Keeping Traditional Country Music Alive

This weekend I was able to go home to San Angelo with some friends and visit for a couple days, which is always refreshing and serves as a way to get away from school for a little bit. It was the last weekend of the San Angelo Stock Show and Rodeo, and we didn’t want to miss out on all the fun.

CaseUnfortunately, since tickets sell out several weeks in advance, I wasn’t able to attend the actual rodeo performance. As disappointing as that was, at least I was still able to take part in something rodeo-related. One of my best friends, Case Hardin, started a country music band after we graduated high school, and since then he has made a name for himself, playing shows at dance halls all over the state. The past two years he has played shows during rodeo season in what is collectively known as “the beer barn”. Located directly next to the coliseum where the rodeo is held, the beer barn is where people go to, well, drink beer before and after the rodeo. It’s a non-insulated wooden building, includes a stage and a dance floor, and it has no seats or tables. Instead, everyone packs in as tightly as possible and those remaining gather outside.

While it may sound like an unpleasant place, what makes it awesome is the music. What is usually a run-of-the-mill shack basically in the middle of nowhere comes to life as an authentic dance hall. Case played for three hours to an audience of hundreds of rodeo-goers, and the dance floor was filled during every song. Case, a bona fide fan of traditional/neotraditional country music, performed covers of singers like George Strait, Tracy Byrd, and Conway Twitty, and he mixed in some western swing with songs from Bob Wills. Backed by his band, which simply includes a guitar, bass guitar, steel guitar, and drums, Case keeps the spirit of traditional country music alive with his twang and his salutes to legends past. I knew when I saw him sing George Strait’s “Heartland” in the 4th grade talent show that Case was destined to be a country music performer. Case’s next show is March 14th at the London Dance Hall in London, Texas, which is considered to be the oldest dance hall in Texas. It’s awesome to see one of my good friends experience some success, and it was great to be able to catch one of his shows.


Filed under Dancing, Honky Tonk, Live Music, New Traditionalism, Texas, Western Swing

3 Responses to Keeping Traditional Country Music Alive

  1. Shelby Conine

    First and foremost, I’m so incredibly jealous that San Angelo has such a cool venue like this. I think a lot of traditional artists probably got their start by performing at small venues for a crowd that’s really just out to dance and have a good time. Case Hardin seems to fit the bill of an authentic country artist. His voice is incredible, particularly for someone so young. He sounds very professional and his band only adds to his authenticity. In addition, he also has what has been defined as the cowboy look (boots and jeans and a cowboy hat). While this was cemented in the Cowboy Country of the 1930s and 40s, its carried through to todays music and performers. I look forward to Case becoming something of a Texas Country star in the future, he sounds great!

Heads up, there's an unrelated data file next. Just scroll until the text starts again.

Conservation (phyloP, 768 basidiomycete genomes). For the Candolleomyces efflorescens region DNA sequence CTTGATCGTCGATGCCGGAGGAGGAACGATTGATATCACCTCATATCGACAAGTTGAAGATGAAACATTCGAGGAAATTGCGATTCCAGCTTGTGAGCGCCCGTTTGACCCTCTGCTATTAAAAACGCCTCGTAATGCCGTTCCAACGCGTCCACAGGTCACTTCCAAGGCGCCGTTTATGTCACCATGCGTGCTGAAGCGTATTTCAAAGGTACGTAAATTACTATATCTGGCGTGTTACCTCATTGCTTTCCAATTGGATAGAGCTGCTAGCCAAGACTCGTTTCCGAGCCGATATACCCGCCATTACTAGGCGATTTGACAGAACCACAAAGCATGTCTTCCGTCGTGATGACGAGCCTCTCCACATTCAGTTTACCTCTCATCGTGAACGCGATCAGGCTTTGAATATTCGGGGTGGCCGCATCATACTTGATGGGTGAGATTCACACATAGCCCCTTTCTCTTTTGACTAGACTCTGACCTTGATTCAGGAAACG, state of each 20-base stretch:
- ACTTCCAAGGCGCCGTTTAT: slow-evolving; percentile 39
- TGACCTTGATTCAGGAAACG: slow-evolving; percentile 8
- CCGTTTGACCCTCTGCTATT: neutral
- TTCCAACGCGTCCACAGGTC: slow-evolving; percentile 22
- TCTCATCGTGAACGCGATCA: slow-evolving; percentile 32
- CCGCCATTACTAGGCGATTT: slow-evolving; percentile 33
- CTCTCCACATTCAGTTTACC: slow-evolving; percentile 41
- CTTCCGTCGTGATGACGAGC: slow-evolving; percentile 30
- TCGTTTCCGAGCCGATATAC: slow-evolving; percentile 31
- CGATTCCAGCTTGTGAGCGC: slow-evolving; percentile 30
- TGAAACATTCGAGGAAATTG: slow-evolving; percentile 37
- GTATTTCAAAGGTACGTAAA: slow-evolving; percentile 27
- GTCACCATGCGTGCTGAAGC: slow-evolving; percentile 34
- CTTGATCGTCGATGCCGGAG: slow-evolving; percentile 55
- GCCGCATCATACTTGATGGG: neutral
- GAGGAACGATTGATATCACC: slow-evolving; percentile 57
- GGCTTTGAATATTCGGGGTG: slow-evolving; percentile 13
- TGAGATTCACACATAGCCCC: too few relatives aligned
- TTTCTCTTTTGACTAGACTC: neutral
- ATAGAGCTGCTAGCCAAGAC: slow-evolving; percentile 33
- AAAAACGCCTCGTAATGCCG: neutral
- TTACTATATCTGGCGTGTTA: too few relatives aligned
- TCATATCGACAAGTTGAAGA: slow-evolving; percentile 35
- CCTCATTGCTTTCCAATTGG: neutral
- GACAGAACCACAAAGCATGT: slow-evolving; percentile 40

2. I think my favorite part of your post is your mentioning that you knew when you saw Case perform in the fourth grade that he would be a country star. That’s the kind of thing you hear people see on documentaries about famous artists. I just Googled “Case Hardin” thinking I might catch him in Austin or something, but what I found is someone from the UK with that same name who also seems to be a singer. Hope that doesn’t case him troubles as he gets more famous!

  3. Keaton Schlueter

    First of all, that’s really awesome that you know someone who is a really talented musician and country singer. I’ve only listened to the one song by Case that you posted, but he certainly seems like he’s on the right track to becoming a great country star. He’s got the voice and the look down, and his band is really talented as well. Second, I’ve actually heard of the “Beer Barn” in San Angelo, as I have some family that lives out there and they go out to the rodeo every year. It sounds like a great venue for country musicians to play at and I hope I get the chance to go visit it one day.

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